Nursing Student From Hell - page 4
So I need help. I've been a nurse for 6 years now. I have a BSN & an MSN and am also a CNM. I've worked 4 years in critical care and the past two years in labor and deliver at a large suburban... Read More
Mar 11, '17I'm a little surprised at all the fail her posts. She's a student. A student. I feel like some of you have way high expectations of students.
Have you asked why she is hiding? It could be she just doesn't feel comfortable. Also, since you decide whether she passes or fails, have you clearly laid out your expectations? Do you interact with her outside of the room? Try to bring down her nerve level a little?
I always try try to find out a little about my students and I tell them a little about me. I get our conversation going so they aren't a bundle of nerves. It helps us work together better and even though they really can't do anything, they help with turns and some oral care.
You have every right right to fail her, but realize you are failing her and she may or may not get a another chance and this will affect her life in a big way. It's very difficult to get into other programs and it may very well be the end of her career. I just don't feel a few hours a week as a student is indicative of how safe of a nurse they will be. I would most certainly not give a recommendation if she were to ask for it and I would discuss my concerns with her, but fail????
Mar 11, '17Reading through more of the posts ...
I still stand by my original statement: a failing grade.
Maybe because school is still so fresh in my mind, and the fear is still very real ... again, like I stated before, learning new skills can be intimating. Hiding sounded pretty good sometimes (esp. with trach care, my kryptonite). Being a new grad, on a new floor, it's still damn scary!
But ... YOU DO IT! This isn't a new nursing student. This is an almost new grad! Why are we giving this special snowflake so much leniency? I'm sorry if this sounds harsh; however, this student completely knows the responsibilities more often than not, they have been stated in the beginning of this semester (and semesters prior). Gone over during her midterm evaluation. OP herself seems pretty organized, giving her handouts/readings on policies/topics/etc to prepare for next time. Many students don't even get this of which the OP is providing (at least, I didn't).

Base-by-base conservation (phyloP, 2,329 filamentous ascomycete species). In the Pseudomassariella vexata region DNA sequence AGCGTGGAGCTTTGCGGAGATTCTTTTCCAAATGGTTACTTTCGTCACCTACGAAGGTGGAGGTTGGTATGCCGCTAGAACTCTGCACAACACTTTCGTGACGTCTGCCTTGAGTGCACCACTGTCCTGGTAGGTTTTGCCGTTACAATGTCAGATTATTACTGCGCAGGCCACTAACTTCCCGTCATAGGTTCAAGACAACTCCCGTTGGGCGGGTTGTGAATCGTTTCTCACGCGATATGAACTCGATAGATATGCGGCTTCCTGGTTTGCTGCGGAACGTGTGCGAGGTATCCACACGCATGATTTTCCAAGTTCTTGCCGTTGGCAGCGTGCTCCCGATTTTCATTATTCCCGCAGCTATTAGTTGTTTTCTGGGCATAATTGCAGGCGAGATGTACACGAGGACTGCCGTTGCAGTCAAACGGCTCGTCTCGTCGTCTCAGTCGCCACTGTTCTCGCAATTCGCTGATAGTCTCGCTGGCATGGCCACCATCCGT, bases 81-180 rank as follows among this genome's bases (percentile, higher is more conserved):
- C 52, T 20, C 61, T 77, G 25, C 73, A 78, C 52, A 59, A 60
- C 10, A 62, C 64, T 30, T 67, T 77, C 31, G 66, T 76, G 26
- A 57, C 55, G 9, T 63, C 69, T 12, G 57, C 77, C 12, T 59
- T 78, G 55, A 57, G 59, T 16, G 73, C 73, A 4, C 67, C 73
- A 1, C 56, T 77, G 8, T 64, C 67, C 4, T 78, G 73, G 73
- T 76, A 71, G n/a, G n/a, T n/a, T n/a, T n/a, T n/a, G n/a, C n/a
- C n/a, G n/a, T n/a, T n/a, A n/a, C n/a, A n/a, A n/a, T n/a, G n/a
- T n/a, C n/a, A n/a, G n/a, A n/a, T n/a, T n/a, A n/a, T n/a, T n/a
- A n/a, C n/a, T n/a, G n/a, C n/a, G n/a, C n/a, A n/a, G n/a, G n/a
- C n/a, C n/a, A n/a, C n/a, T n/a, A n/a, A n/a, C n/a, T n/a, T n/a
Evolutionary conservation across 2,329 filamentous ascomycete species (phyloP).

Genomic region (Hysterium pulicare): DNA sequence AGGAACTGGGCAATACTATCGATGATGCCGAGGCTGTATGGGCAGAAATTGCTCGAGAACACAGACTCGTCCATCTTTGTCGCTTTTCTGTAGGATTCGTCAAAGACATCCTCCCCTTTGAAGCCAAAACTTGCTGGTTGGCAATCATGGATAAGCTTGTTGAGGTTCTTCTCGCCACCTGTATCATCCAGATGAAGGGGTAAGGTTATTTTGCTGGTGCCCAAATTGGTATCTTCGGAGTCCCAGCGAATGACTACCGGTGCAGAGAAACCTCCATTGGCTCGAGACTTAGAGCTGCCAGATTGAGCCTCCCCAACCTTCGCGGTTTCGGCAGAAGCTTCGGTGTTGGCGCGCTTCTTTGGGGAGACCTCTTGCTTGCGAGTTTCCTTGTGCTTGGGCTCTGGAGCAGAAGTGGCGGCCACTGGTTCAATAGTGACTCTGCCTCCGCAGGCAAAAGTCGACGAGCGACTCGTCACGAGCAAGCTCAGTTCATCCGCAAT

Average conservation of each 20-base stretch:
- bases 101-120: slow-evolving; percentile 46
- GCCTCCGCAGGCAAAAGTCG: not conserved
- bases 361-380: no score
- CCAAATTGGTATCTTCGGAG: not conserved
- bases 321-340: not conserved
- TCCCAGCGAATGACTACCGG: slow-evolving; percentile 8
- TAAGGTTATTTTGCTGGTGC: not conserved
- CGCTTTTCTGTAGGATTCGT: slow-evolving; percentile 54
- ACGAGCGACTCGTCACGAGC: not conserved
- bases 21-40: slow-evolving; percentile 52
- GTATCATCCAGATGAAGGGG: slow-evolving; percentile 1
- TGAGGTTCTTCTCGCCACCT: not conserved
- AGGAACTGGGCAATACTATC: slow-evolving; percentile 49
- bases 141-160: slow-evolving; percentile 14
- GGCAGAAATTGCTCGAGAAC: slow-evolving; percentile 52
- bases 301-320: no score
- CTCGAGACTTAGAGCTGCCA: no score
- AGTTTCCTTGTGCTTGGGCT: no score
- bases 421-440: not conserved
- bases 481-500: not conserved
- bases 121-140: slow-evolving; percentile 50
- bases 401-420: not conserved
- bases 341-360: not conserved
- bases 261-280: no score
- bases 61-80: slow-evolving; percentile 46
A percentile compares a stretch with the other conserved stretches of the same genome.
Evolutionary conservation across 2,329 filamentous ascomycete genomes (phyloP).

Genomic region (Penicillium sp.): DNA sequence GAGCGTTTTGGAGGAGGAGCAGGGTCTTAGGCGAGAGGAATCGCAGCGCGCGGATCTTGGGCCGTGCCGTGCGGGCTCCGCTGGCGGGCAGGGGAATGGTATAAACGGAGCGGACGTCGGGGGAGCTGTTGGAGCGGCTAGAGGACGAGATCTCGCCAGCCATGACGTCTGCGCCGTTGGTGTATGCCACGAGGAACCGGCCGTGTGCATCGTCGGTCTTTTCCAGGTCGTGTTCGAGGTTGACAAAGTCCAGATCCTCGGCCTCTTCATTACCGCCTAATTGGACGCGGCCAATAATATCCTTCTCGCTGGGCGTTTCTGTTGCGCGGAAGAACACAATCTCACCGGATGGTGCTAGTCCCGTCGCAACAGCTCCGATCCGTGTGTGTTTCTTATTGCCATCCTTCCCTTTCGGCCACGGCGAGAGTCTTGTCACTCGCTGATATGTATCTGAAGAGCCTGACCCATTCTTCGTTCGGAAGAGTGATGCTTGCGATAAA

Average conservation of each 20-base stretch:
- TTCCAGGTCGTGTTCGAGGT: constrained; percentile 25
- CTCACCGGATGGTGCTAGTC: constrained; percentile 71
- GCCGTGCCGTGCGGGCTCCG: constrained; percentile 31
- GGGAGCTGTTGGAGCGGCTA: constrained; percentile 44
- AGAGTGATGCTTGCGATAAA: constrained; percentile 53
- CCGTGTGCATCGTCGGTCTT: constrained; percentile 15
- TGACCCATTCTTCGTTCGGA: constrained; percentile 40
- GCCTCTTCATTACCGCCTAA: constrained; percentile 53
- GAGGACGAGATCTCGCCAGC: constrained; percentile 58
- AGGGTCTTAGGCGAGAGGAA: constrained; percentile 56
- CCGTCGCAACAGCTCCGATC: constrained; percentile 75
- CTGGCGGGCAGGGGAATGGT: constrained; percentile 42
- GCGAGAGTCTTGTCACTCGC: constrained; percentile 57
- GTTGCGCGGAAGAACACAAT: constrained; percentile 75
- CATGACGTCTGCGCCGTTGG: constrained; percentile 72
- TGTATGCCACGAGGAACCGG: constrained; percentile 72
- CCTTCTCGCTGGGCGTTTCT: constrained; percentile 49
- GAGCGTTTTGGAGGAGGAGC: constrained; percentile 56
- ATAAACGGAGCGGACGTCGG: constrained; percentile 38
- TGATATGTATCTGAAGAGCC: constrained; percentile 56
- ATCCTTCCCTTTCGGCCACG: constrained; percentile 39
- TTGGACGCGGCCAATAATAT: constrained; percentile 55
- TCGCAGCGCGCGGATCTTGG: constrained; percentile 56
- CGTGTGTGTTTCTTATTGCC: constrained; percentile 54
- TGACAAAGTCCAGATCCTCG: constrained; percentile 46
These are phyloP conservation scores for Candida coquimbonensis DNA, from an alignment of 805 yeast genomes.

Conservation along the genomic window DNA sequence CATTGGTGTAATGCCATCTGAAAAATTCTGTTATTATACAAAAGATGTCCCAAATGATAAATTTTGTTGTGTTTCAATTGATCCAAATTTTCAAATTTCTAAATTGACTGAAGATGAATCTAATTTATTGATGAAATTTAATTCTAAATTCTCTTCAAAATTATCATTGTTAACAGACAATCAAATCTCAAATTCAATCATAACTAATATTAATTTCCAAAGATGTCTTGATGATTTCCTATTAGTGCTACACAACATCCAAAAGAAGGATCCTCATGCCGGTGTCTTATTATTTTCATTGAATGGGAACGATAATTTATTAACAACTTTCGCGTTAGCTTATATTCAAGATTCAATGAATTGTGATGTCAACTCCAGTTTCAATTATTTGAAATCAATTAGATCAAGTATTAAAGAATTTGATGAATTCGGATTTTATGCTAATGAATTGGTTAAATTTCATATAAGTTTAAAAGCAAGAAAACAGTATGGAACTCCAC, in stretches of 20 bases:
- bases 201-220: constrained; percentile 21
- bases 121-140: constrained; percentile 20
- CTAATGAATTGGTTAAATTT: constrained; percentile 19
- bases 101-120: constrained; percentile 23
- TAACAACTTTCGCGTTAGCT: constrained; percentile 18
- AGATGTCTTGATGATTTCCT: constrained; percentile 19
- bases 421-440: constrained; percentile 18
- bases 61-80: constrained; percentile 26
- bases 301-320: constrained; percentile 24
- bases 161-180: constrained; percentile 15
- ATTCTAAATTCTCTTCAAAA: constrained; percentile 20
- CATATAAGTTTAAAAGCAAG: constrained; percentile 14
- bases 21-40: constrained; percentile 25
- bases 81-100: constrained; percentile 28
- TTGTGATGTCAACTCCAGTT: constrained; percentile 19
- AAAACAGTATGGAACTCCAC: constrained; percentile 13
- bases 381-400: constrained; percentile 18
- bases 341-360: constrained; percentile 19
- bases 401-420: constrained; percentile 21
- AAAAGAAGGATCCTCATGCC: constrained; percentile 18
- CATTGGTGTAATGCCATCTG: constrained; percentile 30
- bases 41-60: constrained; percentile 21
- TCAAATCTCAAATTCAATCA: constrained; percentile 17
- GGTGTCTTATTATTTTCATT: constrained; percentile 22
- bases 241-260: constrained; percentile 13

It sounds like this student really lucked out in getting the OP. She's missing a great opportunity to learn. Confidence (or lack thereof) ... it doesn't matter. It's time to buck up.
This student is learning something alright; that she can disappear when the going gets "tough" and not face the penalty.
Mar 11, '17If she is hiding out as a student, what can we expect as a nurse? You can't just hide out when the going gets tough. That is my biggest concern here. That and if she IS lazy, that won't do either.
Maybe, you should let the above concerns guide you on what to do. I don't see a lot of redeeming value in this person as a nurse, if everything you say is accurate, OP.
Otherwise others have pretty much said it all; won't rehash or pile on.
Mar 11, '17Quote from LovingLife123She is a senior student that is a few months away from graduation. This is not her first clinical. She needs to be held to the standard of a new grad hire. The expectations of a senior Capstone student is to be engaged in the clinical, ask for oportunities to increase her knowledge, attempt all skills ask for by the preceptor, be at the hip of the preceptor at all times, and by the completion of the final clinical- be able to independently care for a patient.I'm a little surprised at all the fail her posts. She's a student. A student. I feel like some of you have way high expectations of students.
Quote from LovingLife123She is hiding because that is what she has always done in group clinicals. The problem is that this is a one-to-one clinical and it is difficult for it to go unnoticed. She stated that she clearly laid out her expectations. The student "claimed" to have went to the bathroom and couldn't find the preceptor- BS. If she had told the preceptor that she is going to the bathroom and came back promptly, it would not have been a problem. The problem is that she told no one where she was going and then claimed she couldn't find her, so she hid somewhere. It is hard to believe that if she asked any of the other nurses, they wouldn't have a clue where the OP was.Have you asked why she is hiding? It could be she just doesn't feel comfortable. Also, since you decide whether she passes or fails, have you clearly laid out your expectations? Do you interact with her outside of the room? Try to bring down her nerve level a little?
My assumption is that since she is student and not a nurse you feel there are no expectations and she can hide out instead of participating in the clinical. Even if there were no defined expectations, she is an adult and should take it upon herself to learn as much as possible.
Mar 11, '17OP, is there any way that her instructor from school can drop in for a visit during these last shifts?
I would alert your student that she is on thin ice and needs to shine.